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Redefining the Approach to Heterotaxy: An Algorithm Based On 393 Patients

Saturday, October 20, 2012: 10:00 AM
Room 275-277 (Morial Convention Center)
James R. Pierce1, Jason P. Tovar, MD2, Stephanie Papillon, MD3, Catherine Hunter4, Daniel Levin, MD1, Catherine J. Goodhue, CPNP3, Shalini S. Sharma, MD, MPH5, Winfield Wells6, Richard Kim, MD3, S. Ram Kumar, MD, PHD3, Linda Randolph, MD7, Shazia Bhombal8, Henri R. Ford, MD, MHA3, Jeffrey S. Upperman, M.D.4, Kasper Wang4, Roberta Williams, MD9 and Gerald Bushman, MD3, (1)Division of Pediatric Surgery, Children's Hospital Los Angeles, Los Angeles, CA, (2)Pathology, Children's Hospital Los Angeles, Los Angeles, CA, (3)Pediatric Surgery, Children's Hospital Los Angeles, Los Angeles, CA, (4)Surgery, Children's Hospital Los Angeles, Los Angeles, CA, (5)Anesthesia, Los Angeles County Hospital, USC+Keck School of Medicine, Los Angeles, CA, (6)Pediatric Surgery, Childrens Hospital Los Angeles, Los Angeles, CA, (7)Medical Genetics, Children's Hospital Los Angeles, Los Angeles, CA, (8)Center for Fetal and Neonatal Medicine, Division of Neonatal Medicine, Children's Hospital Los Angeles, Keck School of Medicine, University of Southern California, Los Angeles, CA, (9)Cardiology, Children's Hospital Los Angeles, Los Angeles, CA

Purpose: Patients with a diagnosis of heterotaxy engender concern for the clinicians who care for them because they seem to “do worse.” It is increasingly recognized that heterotaxy includes a wide spectrum of abnormalities in the arrangement of thoracoabdominal organs beyond simple isomerism that makes it hard to define as a syndrome. We sought to identify groups of patients who should be suspected as having heterotaxy, define their workup, and determine the morbidities and mortality risk for these patients. We hypothesize that heterotaxy should be viewed as a complex and not a syndrome.

 Methods:  A search for of MEDLINE, the National Library of Medicine Medical Subject Headings, and International Pediatric and Congenital Cardiac Code was performed for heterotaxy, disorders of organ situs and abdominal rotation, and disorders of ciliary dysfunction for both hepatobiliary and pulmonary diseases. After IRB approval, medical records between July 2003 and July 2011 at our institute were queried for patients with these diagnoses. Data collected included demographics, cardiovascular and noncardiac diagnoses, imaging and surgical/autopsy appearance of thoracoabdominal organs, and overall mortality.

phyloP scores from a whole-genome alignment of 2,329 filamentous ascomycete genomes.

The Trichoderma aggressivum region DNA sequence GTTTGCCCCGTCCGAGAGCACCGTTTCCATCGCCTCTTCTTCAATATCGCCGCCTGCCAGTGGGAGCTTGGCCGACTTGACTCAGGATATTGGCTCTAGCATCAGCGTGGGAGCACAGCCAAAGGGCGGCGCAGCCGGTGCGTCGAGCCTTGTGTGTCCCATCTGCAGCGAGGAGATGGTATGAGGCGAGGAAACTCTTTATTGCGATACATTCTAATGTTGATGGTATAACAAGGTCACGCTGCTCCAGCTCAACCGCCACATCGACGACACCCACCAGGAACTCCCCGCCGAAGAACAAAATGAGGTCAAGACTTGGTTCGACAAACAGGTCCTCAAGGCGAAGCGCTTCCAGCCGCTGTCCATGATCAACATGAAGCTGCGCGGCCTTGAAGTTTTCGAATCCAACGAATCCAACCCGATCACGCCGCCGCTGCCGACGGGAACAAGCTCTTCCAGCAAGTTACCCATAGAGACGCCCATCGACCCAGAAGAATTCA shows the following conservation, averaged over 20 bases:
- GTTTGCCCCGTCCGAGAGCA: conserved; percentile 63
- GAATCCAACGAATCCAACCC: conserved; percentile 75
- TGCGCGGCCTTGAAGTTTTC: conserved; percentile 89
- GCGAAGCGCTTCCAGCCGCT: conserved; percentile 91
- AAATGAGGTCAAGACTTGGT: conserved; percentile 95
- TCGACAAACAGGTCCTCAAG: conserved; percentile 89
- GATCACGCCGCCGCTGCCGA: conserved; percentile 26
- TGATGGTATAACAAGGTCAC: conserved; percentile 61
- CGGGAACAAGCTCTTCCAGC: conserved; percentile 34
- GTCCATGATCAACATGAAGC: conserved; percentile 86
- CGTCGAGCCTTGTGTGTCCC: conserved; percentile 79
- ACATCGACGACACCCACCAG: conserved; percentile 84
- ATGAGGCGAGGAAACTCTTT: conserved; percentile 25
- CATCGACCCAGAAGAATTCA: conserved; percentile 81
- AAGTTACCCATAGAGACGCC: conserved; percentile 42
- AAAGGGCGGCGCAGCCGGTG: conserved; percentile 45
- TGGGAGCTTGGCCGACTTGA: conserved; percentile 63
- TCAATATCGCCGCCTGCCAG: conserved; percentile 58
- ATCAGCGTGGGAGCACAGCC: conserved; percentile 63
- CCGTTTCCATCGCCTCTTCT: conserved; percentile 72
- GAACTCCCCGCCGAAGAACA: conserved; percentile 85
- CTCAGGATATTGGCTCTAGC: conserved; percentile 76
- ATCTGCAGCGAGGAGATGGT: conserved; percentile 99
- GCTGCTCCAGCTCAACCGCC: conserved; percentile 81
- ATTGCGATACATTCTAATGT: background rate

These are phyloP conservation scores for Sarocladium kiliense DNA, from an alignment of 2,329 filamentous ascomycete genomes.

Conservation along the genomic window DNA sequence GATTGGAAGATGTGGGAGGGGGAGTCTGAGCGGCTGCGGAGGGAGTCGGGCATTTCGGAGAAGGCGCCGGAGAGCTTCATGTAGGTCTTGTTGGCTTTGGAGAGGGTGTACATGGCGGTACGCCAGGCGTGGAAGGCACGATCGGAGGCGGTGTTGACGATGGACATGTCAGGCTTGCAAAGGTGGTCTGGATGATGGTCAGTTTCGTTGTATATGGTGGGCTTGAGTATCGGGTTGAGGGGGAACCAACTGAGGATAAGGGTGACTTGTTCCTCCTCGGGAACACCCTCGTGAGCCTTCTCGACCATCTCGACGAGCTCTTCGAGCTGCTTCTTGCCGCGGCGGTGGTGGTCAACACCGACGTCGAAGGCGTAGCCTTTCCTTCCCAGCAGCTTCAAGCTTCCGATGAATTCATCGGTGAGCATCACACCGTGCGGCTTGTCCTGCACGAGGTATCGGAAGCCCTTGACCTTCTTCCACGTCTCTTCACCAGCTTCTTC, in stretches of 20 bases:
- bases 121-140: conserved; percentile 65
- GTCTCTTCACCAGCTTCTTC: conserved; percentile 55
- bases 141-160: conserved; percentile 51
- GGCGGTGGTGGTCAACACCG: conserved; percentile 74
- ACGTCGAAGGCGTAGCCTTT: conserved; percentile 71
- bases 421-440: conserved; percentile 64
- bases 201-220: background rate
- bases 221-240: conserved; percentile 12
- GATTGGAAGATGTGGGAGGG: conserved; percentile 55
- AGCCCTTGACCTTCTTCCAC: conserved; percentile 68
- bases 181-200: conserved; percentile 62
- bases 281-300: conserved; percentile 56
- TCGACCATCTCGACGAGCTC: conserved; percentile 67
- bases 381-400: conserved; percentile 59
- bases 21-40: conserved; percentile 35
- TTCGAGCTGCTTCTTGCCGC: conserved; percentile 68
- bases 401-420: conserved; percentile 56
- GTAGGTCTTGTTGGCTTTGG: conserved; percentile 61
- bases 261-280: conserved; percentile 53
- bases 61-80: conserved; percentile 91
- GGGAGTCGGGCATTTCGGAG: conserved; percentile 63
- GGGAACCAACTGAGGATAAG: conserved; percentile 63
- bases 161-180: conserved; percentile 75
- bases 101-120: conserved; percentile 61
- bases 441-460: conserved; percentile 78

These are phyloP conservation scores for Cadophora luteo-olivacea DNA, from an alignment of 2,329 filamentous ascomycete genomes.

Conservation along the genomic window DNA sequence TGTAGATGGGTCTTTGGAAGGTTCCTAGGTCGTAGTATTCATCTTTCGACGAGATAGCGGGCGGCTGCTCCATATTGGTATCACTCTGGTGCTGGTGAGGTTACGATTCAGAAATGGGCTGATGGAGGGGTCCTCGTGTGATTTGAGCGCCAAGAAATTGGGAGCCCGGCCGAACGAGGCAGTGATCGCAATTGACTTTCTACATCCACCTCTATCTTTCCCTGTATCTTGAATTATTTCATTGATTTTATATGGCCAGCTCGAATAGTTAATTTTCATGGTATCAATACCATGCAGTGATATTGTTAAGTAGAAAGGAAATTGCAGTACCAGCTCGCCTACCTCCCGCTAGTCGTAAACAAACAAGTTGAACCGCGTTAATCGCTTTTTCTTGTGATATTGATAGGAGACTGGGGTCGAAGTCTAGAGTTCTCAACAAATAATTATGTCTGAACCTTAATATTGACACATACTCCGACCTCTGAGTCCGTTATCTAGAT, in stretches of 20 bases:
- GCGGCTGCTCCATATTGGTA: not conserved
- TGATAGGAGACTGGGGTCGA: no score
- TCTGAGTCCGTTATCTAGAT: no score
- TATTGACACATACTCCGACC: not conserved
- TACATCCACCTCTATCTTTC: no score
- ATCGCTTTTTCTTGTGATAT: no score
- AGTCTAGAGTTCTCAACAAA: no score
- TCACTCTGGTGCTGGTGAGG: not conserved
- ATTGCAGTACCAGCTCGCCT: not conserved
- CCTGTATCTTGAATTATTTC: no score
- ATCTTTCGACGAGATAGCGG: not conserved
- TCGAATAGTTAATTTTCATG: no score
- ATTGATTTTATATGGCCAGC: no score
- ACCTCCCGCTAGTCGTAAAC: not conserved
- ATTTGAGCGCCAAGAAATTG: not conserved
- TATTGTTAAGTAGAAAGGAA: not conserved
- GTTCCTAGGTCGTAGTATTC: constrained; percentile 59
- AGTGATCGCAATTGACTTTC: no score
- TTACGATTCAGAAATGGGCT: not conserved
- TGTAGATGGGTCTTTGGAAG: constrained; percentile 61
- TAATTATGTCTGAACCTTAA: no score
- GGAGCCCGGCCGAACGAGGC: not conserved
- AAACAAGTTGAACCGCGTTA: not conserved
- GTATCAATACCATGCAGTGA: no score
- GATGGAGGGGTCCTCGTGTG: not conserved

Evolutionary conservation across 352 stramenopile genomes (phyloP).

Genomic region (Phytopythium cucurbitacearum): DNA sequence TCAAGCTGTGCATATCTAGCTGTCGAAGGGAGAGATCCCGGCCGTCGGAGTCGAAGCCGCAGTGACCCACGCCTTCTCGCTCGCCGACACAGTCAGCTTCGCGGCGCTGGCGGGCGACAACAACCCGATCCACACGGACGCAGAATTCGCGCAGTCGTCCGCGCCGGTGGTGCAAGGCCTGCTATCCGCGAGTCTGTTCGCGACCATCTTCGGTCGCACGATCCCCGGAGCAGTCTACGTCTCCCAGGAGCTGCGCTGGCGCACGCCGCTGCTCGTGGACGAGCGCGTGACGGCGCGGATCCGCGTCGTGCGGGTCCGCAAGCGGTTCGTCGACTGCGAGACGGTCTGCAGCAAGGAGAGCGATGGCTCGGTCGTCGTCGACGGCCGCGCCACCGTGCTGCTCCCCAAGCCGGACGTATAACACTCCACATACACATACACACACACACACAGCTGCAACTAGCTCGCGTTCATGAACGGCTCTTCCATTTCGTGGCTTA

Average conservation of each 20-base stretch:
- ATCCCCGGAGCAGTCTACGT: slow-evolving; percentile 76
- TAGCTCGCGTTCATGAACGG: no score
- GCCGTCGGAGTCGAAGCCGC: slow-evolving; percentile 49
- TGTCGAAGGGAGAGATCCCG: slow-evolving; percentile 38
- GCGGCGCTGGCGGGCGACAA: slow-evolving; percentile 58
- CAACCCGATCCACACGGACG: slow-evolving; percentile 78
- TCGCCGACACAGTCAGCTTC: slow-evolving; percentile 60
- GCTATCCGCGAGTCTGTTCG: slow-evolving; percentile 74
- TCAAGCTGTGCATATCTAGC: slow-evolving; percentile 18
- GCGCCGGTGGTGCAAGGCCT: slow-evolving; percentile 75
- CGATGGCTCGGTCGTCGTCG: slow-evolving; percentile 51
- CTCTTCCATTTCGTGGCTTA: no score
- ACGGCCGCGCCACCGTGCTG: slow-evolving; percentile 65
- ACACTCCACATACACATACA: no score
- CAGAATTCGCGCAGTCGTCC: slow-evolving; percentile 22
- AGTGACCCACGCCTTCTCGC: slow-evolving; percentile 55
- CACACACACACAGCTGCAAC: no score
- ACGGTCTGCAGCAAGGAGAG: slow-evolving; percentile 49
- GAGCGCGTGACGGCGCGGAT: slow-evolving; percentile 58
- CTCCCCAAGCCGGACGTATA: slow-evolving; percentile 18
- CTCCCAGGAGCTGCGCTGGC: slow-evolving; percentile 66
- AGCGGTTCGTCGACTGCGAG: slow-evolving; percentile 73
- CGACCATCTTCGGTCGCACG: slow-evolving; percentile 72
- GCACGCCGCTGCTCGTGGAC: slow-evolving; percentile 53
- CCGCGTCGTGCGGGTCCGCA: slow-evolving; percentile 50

Results: 224 patients presented with congenital heart disease (CHD) and were confirmed as having heterotaxy. 19 patients presenting with CHD without heterotaxy were found to have malrotation. 61 patients were identified with malrotation without mechanical cause or chromosomal abnormality. 78 patients presented with biliary atresia. 11 patients were identified as having a primary ciliary dyskinesia. Associations between presentation and organ findings are shown in the table. Overall mortality was 83.7%.

Conclusion: Although the classic description of heterotaxy syndrome relies upon the presence of isomerism, it is now clear that significant deviation from the usual visceral asymmetry can occur without bilateral sidedness. Our data supports a non-random relationship between solid and hollow organ situs and CHD. Multiple correlations are the hallmark of a disease complex: we believe that heterotaxy should be considered a complex including a situs abnormality and a dysfunctional organ rather than a syndrome of bilateral sidedness. We therefore we recommend these patients undergo a careful history, physical examination, chest x-ray, peripheral blood smear, echocardiogram, and abdominal ultrasound. We also indicate potential non-cardiac morbidities in this group of patients. Further study will clarify the requirements for inclusion into heterotaxy complex.

Presentation

Number Identified

Classic Heterotaxy Cardiac Lesion

Atypical

Heterotaxy

Cardiac Lesion

Non-

Heterotaxy

Cardiac

Lesion

Dextrocardia

Malrotation

Splenic Situs Abnormality

Howell-

Jolly

Bodies

Biliary

Atresia

CHD,

heterotaxy type

224

134

90

0

68

49

79

39

2

CHD then Malrotation

19

0

0

18

4

19

12

4

0

Malrotation

61

0

0

12

0

61

7

2

1

Biliary Atresia

78

0

1

1

2

1

1

0

78

Ciliary Dyskinesia

11

1

0

1

2

3

1

0

0